Films at WHS  -  Chris Snuggs et al

Chis Snuggs - Berners/Halls 58-64: We were talking about 16mm films at WHS the other day. I remember those sesions with great affection as something totally different from the usual routine - AND there were some jolly good films, too: ‘Jules et Jim’ for example. Actually, I can't remember for certain whether I saw that at school or at uni (it came out in 1962, so perhaps not), but there is a very interesting review of it here. I think there is nothing about films shown in "Janus" before 1963! But I remember seeing ‘The Wages of Fear’, ‘Rififi’ and ‘The Seven Samurai’ - and some others. (THE EXISTING LIST OF FILMS SHOWN AS RECORDED IN "Janus" IS HERE.)

Roger Friend - Johnstons 58-63: “On a French film thread, well post WH I enjoyed ‘Jean de Florette’ and ‘Manon des Sources’. I was so impressed with Marcel Pagnol’s screenplay and Claude Beri’s direction that I bought VHS tapes of ‘La Gloire de Mon Père’ and ‘Le Château de Ma Mère’, which turned out not to be so good! I have over the years some great French films.”

Chris Snuggs: “Yes, the Golden Age of French Cinema: glorious creation; great stars.”

Louis Parperis - Orwell 63-70: “There were a number of French films I recall seeing during my time
at WH, including ‘Les vacances de M.Hulot’, ‘Un homme et une femme’ and ‘Jules et Jim’. I fell
in love with Jeanne Moreau the instant she appeared on the screen and I have carried a torch for her ever since.”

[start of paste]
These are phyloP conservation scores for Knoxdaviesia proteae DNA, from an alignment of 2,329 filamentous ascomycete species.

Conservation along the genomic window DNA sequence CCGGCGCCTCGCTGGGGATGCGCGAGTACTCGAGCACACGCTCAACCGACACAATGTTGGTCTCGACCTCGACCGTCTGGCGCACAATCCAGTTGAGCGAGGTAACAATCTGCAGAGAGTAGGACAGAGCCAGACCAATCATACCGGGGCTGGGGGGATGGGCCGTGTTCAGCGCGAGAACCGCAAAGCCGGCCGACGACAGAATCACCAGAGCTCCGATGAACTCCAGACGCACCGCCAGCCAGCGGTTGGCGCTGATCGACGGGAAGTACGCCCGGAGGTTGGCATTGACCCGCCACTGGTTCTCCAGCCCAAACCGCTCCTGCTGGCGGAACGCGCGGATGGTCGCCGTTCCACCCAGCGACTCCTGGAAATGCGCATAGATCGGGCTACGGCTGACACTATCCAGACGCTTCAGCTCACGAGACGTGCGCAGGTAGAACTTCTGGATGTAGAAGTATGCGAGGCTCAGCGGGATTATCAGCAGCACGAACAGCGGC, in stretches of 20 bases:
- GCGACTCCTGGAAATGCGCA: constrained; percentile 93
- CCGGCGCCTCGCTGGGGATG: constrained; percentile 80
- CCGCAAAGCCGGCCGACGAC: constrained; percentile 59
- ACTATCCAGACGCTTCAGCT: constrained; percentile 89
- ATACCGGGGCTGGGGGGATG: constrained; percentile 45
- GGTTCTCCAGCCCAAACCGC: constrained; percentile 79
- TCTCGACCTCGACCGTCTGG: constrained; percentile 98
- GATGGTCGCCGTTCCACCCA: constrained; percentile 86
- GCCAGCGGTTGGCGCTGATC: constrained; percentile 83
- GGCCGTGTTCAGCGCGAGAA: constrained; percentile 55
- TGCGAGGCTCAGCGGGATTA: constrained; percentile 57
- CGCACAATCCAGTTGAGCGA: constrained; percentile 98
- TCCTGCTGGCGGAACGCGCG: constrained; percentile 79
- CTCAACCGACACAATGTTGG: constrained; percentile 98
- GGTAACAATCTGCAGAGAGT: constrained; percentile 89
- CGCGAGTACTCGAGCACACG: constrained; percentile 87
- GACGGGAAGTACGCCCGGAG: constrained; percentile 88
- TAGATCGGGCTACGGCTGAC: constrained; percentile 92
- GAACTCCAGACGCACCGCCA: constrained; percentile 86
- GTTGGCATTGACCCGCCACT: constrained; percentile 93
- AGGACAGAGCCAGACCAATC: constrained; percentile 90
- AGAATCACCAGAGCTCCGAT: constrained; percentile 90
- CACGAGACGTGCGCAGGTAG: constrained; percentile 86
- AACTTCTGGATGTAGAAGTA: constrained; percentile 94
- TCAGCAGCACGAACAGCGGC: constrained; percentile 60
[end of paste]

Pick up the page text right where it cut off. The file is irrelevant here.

Chris Snuggs: “In hindsight (always easy to trot out) it was a shame we never (at least in my experience) got to discuss those films we saw. It would have been interesting to have an hour the next day to talk about the themes, the historical setting, the characters, their motivations - and the production aspects: casting, direction etc. We did that with plays in class, so why not with films? I think it would have been an interesting learning experience.”

Roger Friend: “When Stretch taught, he would often wander off topic and among other things talked about French films, Rififi being one of them. He said that there was a sequence of 40 minutes where there was no dialogue. It was while they were in the vault and I remember looking forward to seeing it and timing it; I did see it but never timed it!”

Chris Snuggs: “I also remember "Rififi". The 40 minutes with no dialogue is famous! As for Stretch in class, I just don't remember much about most lessons, just snippets and generalised impressions. ‘All those moments are lost in time, like tears in the rain’ ....."

Roger Friend: “I sometimes wonder whether those red herrings were planned. Stretch was a smart operator. Not being a teaching professional, I don’t know for sure, but he could have been using the time to retain attention while keeping the topic ‘French’.”

Louis Parperis: “The heist scene lasts about thirty minutes, without any music or dialogue although there is ambient background sound. It was based on a robbery that took place in Marseilles in the late 19th century but the film version became a blueprint for a number of 20th century robberies.